A zombie shuffles through the village of Fort Langley during a previous Halloween-inspired event. File photo

An old-fashioned approach to fighting zombies at historic Fort Langley

How to use black powder muskets and other fur-trade era survival skills to combat the undead

There are certain challenges to fighting the undead with a black powder musket, Nancy Hildebrand says.

For one, thing it takes around a minute — if someone is an expert — to load and fire a musket.

It’s a process that requires multiple steps, including measuring, then loading gunpowder and using a ramrod to load the metal ball that serves as a bullet.

“And sometimes it misfires,” notes Hildebrand, a Parks Canada public relations and communications officer.

Just in time for Halloween, the Fort Langley historic site at 23433 Mavis Ave. is presenting “A Survivalists’ Guide to a Zombie Apocalypse,” an adults-only course in battling the undead, using skills from the fur trade era such as musket-firing, wilderness first aid, fire-starting, and blacksmithing.

Hildebrand says in most zombie stories, civilization has broken down and survivors end up seeking refuge behind barricades, like the sturdy log walls of the fort.

“It’s on high ground,” Hildebrand says of the recreation of of fur-trading fort. “It has big walls.”

The event is inspired by movies like Dawn of the Dead and games like Plants versus Zombies, Hildebrand says.

“Some of the staff (at the Fort) are big fans of those kinds of movies.”

There won’t be zombie performers, however.

The idea is to provide a slightly different and entertaining angle on the survival skills that people had to employ back when the fort was the centre of the fur trade on the west coast, Hildebrand says.

“We’re trying to do a variety of activities that appeal to different demographics.”

READ MORE: Summer is in full swing at historic Fort Langley

READ MORE: Undead come out to play for White Rock Zombie Walk

With the event, Parks Canada joins a growing list of government agencies that have used the notion of a zombie apocalypse as a form of public education.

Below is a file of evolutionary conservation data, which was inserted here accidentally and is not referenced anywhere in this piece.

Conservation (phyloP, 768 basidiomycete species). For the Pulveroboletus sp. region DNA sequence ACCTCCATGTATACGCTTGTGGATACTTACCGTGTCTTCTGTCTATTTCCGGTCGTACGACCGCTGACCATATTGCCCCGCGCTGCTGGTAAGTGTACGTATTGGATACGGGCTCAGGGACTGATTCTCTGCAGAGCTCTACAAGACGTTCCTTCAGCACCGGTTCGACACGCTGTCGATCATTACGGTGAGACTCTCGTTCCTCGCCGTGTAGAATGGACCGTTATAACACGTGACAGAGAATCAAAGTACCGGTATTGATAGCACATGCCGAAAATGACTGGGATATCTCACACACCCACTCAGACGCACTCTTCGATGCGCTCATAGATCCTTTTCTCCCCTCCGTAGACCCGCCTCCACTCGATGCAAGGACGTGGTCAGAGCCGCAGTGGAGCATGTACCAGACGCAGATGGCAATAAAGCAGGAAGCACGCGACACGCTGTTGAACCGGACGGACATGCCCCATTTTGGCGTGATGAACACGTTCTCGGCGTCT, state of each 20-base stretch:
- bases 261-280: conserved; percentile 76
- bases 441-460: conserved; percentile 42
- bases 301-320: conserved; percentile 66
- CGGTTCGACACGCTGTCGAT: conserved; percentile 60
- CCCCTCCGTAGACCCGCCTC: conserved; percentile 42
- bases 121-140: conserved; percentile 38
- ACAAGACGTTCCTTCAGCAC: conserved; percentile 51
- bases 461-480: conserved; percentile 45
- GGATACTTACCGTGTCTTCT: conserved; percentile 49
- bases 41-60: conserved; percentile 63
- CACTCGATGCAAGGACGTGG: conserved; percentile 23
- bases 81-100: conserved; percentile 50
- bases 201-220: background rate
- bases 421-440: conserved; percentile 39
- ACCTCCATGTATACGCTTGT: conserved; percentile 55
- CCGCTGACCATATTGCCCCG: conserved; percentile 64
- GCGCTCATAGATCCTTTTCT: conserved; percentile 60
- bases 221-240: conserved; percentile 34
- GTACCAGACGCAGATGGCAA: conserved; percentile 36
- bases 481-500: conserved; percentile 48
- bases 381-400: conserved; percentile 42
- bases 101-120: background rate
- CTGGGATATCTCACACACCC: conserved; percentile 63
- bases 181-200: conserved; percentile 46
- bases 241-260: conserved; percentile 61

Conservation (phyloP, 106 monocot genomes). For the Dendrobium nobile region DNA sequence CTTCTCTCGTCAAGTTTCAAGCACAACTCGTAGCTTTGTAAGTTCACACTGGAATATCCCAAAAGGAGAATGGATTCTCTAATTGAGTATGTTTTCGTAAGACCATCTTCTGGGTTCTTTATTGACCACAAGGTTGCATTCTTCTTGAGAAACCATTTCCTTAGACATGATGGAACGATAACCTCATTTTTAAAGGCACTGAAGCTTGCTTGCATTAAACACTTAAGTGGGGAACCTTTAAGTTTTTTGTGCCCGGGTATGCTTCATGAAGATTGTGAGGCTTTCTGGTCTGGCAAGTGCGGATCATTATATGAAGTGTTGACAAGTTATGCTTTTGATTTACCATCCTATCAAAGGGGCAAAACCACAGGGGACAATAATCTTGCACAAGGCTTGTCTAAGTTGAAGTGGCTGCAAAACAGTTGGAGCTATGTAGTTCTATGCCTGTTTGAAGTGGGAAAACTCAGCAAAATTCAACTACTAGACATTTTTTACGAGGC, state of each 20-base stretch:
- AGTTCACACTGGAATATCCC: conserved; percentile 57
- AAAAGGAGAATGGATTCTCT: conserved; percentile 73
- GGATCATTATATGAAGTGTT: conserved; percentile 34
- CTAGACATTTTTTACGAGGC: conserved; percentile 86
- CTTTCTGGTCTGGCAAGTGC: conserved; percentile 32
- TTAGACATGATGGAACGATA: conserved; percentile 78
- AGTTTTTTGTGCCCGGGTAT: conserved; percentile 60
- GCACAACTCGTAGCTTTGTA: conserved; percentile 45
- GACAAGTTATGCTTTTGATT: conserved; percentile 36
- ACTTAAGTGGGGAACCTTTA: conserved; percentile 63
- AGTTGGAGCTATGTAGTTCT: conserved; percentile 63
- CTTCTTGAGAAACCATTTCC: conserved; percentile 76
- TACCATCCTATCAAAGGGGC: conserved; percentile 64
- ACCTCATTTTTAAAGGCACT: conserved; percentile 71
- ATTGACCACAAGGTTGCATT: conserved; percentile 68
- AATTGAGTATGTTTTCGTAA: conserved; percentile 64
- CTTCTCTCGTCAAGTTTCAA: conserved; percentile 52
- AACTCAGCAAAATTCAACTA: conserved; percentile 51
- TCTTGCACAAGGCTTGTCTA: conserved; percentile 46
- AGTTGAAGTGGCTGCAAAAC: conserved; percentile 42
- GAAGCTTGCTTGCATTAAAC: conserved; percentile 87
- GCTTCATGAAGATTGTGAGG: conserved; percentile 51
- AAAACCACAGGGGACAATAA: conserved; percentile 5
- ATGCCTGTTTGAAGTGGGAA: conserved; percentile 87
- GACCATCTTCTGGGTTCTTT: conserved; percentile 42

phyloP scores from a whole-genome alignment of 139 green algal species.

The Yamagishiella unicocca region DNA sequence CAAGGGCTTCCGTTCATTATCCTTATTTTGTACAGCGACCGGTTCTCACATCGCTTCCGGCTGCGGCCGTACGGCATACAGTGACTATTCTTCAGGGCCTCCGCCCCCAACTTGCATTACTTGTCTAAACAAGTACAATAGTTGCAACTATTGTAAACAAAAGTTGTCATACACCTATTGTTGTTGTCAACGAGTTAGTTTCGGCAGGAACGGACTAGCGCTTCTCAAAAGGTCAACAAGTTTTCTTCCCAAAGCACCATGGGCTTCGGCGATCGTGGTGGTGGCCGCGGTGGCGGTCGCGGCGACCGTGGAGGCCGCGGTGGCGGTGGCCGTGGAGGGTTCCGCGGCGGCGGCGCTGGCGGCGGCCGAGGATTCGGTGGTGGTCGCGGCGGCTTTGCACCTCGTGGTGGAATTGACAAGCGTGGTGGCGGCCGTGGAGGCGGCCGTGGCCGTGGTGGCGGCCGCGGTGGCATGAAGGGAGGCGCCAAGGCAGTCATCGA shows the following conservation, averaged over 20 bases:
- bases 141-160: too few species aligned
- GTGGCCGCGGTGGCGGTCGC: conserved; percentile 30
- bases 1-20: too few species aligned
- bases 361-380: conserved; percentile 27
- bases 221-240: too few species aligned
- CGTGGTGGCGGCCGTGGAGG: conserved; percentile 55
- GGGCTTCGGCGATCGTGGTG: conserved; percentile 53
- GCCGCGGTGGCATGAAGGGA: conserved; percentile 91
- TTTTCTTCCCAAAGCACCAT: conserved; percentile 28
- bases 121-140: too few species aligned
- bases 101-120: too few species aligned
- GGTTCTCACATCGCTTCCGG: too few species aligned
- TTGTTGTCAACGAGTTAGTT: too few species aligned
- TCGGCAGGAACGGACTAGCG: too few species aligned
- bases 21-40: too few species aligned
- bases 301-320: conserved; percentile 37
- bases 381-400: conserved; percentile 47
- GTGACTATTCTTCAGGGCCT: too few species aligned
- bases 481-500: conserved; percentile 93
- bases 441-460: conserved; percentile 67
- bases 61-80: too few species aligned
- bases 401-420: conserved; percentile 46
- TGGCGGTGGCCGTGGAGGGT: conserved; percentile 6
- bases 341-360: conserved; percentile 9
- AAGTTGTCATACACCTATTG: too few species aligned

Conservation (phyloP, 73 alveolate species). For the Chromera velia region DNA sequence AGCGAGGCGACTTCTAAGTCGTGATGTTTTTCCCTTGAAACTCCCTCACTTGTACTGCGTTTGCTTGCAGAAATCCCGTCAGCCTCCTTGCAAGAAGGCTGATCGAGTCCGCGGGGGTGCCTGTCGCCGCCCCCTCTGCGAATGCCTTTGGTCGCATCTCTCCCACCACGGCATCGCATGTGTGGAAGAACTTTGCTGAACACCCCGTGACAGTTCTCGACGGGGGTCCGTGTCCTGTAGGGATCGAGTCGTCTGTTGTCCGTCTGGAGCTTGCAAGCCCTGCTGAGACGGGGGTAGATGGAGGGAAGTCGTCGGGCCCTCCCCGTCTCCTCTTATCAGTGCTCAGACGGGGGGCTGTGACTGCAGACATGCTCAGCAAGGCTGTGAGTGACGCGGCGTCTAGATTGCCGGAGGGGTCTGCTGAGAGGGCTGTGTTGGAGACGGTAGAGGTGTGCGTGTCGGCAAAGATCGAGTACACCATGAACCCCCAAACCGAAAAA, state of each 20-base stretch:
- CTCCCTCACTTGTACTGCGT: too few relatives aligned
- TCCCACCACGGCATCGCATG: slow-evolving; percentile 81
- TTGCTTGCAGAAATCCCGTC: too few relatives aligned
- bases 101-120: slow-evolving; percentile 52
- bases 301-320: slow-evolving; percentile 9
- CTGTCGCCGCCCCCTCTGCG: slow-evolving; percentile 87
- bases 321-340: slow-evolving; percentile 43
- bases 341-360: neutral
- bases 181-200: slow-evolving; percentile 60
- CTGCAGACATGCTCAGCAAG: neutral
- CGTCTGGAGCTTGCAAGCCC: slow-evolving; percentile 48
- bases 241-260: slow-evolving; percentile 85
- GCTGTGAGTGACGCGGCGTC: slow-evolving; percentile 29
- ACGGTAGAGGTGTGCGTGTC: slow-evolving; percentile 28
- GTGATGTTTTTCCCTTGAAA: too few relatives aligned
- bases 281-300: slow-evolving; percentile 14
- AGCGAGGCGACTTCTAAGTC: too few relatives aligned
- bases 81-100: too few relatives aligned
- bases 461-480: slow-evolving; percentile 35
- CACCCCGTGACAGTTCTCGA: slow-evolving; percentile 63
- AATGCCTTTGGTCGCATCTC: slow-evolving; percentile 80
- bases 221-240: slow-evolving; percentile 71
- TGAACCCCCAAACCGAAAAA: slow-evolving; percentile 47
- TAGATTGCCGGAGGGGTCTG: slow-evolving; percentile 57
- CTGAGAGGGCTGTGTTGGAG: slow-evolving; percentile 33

On the B.C. government website’s emergency preparedness section there is a page devoted to zombies that offers an “arsenal of zombie preparedness tips,” that would also be valuable in other less far-fetched emergencies, tips like ensuring your gas tank is always at least half full and having emergency kits for your home, office and car.

The “Zombie Preparedness” page at the website for the U.S. Center for Disease control and prevention says it started as a “tongue-in-cheek campaign to engage new audiences with preparedness messages (that) has proven to be a very effective platform.”

Junior officers in the US Department of Defence once created a plan for a military response to a zombie invasion as a way of learning strategic planning (it’s been said that some conspiracy theorists think it might be real).

As for using retro weaponry against the undead, the zombie.wikia.com “zombiepedia” says there is, sort of, a case for black powder muskets and pistols.

That’s because when modern technology breaks down during a zombie apocalypse, the ammunition for muskets would be easy to manufacture and the guns fire higher calibre rounds with greater stopping power than their modern counterparts.

But after weighing the pros and cons, the page concludes that muskets have “critical disadvantages that make their use in any situation (even as a last resort) a highly questionable affair.”

Tickets for the Sept. 29, 6 p.m. zombie event at historic Fort Langley are$43.94 (with service fee) and can be purchased online at https://zombienight.brownpapertickets.com.

The event is listed as non-smoking and wheelchair accessible, but not kid- or dog-friendly



dan.ferguson@langleytimes.com

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